Rare, it seems, is the NCAA rule that actually makes anyone happy. So imagine the shock Wednesday when the organization announced a new mandate that should make everyone happy.
Division I football players are now allowed to play up to four games and still qualify for a redshirt. In the past, if a freshman played just four quarters — heck, just four plays — that entire season of eligibility was toast unless there was an inury.
Wide receiver Racey McMath is among the last LSU players who will suffer as result of the old rules. McMath appeared in LSU’s first two games as a freshman, then never touched the field again.
This spring McMath grabbed the attention of teammates and coaches with how well his physical style fits into new offensive coordinator Steve Ensminger’s more spread-based offense. He’ll be playing in a lot more than two games this season — and under the new rules he’d be doing so as a freshman in eligibility rather than a sophomore.
In many cases the rule won’t necessarily matter as much for programs such as LSU. If a player is good enough to head for the NFL after three seasons, he will do so. Cornerback Greedy Williams is only a sophomore this season, but already is viewed by many as a top-10 pick in the 2019 draft.
The more important point is that it’s hard to find a loser in this ruling.
Perhaps it could hurt walk-ons, who were more likely to get on the field in November when coaches didn’t want to burn a player’s eligibility to provide injury depth. But that’s a pretty insignificant trade-off.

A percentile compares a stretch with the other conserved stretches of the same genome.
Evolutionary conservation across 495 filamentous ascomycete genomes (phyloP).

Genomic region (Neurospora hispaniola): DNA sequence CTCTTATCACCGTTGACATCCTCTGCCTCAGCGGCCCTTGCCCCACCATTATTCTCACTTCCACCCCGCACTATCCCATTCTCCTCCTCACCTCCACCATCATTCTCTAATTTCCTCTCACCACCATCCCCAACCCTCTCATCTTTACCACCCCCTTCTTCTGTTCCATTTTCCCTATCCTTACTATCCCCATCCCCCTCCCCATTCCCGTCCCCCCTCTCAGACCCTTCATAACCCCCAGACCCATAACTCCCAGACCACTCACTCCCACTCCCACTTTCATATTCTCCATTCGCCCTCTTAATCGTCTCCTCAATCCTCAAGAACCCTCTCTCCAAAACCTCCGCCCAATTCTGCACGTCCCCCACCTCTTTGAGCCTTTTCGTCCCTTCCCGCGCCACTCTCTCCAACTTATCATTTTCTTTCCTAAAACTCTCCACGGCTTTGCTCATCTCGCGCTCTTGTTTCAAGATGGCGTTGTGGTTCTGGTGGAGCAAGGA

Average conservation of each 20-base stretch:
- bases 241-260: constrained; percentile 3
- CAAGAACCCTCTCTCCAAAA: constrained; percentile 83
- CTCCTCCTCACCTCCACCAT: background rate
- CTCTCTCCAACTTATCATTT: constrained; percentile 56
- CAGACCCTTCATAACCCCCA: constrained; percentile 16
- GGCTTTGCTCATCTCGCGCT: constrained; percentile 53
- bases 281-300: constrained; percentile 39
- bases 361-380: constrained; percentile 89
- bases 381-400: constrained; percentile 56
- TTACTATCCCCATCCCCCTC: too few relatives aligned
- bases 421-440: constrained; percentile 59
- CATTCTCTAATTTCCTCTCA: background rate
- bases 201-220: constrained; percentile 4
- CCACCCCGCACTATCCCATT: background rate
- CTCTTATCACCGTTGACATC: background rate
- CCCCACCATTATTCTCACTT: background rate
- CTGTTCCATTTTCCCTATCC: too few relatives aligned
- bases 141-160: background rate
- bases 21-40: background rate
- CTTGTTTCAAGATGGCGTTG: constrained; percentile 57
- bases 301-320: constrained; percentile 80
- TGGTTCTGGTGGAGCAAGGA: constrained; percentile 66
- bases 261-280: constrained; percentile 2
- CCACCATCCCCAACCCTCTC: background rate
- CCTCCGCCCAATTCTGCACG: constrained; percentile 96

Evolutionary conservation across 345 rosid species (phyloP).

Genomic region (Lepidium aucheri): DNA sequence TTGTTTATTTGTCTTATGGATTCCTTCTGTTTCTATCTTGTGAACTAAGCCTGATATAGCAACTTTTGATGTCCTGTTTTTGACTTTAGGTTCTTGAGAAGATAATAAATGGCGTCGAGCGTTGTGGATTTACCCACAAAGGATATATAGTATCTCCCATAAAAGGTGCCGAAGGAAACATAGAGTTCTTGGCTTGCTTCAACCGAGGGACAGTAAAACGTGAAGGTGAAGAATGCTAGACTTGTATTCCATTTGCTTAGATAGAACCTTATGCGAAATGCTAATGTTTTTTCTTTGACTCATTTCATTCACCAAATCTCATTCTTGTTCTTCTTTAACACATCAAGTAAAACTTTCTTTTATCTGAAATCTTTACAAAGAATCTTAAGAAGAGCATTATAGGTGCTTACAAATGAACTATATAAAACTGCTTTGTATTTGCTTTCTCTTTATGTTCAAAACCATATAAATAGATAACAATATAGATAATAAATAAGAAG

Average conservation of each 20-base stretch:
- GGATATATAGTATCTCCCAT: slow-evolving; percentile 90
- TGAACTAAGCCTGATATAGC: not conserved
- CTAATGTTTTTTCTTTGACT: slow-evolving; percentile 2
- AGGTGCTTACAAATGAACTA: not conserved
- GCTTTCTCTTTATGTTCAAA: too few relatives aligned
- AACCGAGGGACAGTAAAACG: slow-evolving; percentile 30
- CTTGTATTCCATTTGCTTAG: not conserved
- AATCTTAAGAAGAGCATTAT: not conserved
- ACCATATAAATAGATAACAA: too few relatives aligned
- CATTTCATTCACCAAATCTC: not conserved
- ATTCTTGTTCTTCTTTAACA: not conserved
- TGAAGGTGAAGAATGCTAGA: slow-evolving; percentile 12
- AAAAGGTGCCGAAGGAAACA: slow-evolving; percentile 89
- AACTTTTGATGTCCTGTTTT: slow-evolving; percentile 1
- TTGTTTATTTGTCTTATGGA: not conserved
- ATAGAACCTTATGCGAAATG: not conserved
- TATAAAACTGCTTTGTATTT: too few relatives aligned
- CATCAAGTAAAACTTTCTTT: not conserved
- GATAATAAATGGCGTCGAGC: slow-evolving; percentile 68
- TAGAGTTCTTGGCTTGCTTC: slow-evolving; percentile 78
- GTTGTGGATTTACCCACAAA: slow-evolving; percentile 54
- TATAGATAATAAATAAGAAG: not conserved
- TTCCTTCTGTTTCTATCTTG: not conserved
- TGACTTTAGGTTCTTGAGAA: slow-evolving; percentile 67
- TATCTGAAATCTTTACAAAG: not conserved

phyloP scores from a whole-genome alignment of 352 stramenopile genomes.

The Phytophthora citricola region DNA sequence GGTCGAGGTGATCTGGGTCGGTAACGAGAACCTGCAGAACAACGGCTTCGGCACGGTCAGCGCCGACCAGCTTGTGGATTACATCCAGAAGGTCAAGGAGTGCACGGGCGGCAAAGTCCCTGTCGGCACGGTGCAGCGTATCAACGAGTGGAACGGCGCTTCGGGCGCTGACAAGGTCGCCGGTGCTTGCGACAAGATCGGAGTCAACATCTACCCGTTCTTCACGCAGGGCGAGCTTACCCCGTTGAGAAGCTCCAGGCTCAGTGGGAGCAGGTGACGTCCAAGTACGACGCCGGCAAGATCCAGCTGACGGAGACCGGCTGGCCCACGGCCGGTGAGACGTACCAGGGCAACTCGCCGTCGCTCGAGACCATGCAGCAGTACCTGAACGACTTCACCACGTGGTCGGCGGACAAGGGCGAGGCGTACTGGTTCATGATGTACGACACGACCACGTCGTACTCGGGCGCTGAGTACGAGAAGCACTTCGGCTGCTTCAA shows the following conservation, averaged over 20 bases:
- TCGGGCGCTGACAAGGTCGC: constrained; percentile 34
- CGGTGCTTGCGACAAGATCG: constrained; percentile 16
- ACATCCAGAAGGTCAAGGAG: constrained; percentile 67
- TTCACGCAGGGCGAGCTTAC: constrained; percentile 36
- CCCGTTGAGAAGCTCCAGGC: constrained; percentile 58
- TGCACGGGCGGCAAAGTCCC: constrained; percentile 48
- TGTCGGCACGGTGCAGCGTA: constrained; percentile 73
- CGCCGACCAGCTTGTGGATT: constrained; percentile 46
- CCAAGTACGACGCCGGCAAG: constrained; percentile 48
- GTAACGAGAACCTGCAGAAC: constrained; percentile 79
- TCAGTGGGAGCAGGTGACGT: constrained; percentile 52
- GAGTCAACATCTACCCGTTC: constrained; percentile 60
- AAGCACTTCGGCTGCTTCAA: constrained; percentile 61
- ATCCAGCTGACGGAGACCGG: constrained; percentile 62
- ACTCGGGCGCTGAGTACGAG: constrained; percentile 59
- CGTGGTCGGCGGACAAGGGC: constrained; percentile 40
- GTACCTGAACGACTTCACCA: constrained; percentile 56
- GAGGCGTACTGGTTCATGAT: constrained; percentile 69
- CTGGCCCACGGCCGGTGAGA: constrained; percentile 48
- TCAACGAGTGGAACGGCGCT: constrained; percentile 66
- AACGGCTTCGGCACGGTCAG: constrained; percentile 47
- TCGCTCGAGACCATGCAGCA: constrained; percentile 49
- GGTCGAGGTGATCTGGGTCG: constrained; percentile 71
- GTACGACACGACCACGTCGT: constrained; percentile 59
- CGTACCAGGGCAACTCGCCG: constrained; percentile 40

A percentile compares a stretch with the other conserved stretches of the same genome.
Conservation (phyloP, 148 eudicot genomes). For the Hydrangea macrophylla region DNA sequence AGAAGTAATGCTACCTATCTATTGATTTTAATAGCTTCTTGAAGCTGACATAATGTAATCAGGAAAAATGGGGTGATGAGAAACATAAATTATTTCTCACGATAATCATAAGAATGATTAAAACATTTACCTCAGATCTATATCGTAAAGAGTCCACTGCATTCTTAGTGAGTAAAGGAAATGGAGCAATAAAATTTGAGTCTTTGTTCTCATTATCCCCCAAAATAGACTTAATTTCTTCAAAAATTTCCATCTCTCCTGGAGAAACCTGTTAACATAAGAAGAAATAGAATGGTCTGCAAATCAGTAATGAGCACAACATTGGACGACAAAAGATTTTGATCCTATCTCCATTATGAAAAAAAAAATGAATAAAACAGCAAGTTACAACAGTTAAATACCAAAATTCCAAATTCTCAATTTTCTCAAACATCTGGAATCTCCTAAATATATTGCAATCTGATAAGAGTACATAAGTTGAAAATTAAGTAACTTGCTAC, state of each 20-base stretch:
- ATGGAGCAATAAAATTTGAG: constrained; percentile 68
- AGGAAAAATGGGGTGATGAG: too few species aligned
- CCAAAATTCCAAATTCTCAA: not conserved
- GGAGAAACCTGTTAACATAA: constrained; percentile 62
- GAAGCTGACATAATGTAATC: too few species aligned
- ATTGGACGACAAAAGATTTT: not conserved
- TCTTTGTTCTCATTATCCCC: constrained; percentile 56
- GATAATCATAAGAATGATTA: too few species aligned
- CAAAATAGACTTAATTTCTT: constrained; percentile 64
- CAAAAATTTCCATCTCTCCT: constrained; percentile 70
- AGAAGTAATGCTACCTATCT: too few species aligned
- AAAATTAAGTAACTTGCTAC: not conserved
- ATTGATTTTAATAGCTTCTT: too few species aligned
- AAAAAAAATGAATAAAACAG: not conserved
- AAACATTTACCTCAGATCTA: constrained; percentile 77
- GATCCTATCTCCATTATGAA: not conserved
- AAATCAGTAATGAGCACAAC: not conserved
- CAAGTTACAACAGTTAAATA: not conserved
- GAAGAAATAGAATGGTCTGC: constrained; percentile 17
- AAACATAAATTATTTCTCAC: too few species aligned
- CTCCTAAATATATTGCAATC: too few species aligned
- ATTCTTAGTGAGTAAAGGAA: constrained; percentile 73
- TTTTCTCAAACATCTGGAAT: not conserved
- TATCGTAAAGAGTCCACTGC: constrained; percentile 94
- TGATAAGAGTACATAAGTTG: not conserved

Kids who were supposed to sit out a full season will have a chance to play now, and therefore be more engaged in practice. Coaches will have an easier time putting the best available team on the field without completely sacrificing for a future they might not even be part of.
It also could add some intrigue as an increasing number of star players are electing to sit out “meaningless” bowl games prior to the NFL draft. Their places can now be taken by players eager to make their collegiate debuts — a far-from-meaningless experience.
The other NCAA ruling: Players win, coaches lose
The NCAA’s other new rule that was announced Wednesday may end up having a greater impact on the overall college sports landscape.
Coaches no longer will be able to block their players from transferring to specific programs — an issue that is currently facing center Brandon Kennedy. The Alabama graduate is interested in potentially attending rival Tennessee or Auburn, but has been blocked from doing so by Nick Saban.
Transfers now will be able to inform coaches of their intent, then have their names placed in an NCAA-run database.
There is still one loophole to the rule that surely will be exploited. Individual conferences are permitted to create restrictions regarding transfers, so it’s possible that the SEC or any other league could block a player from heading to a school on his current team’s upcoming schedule.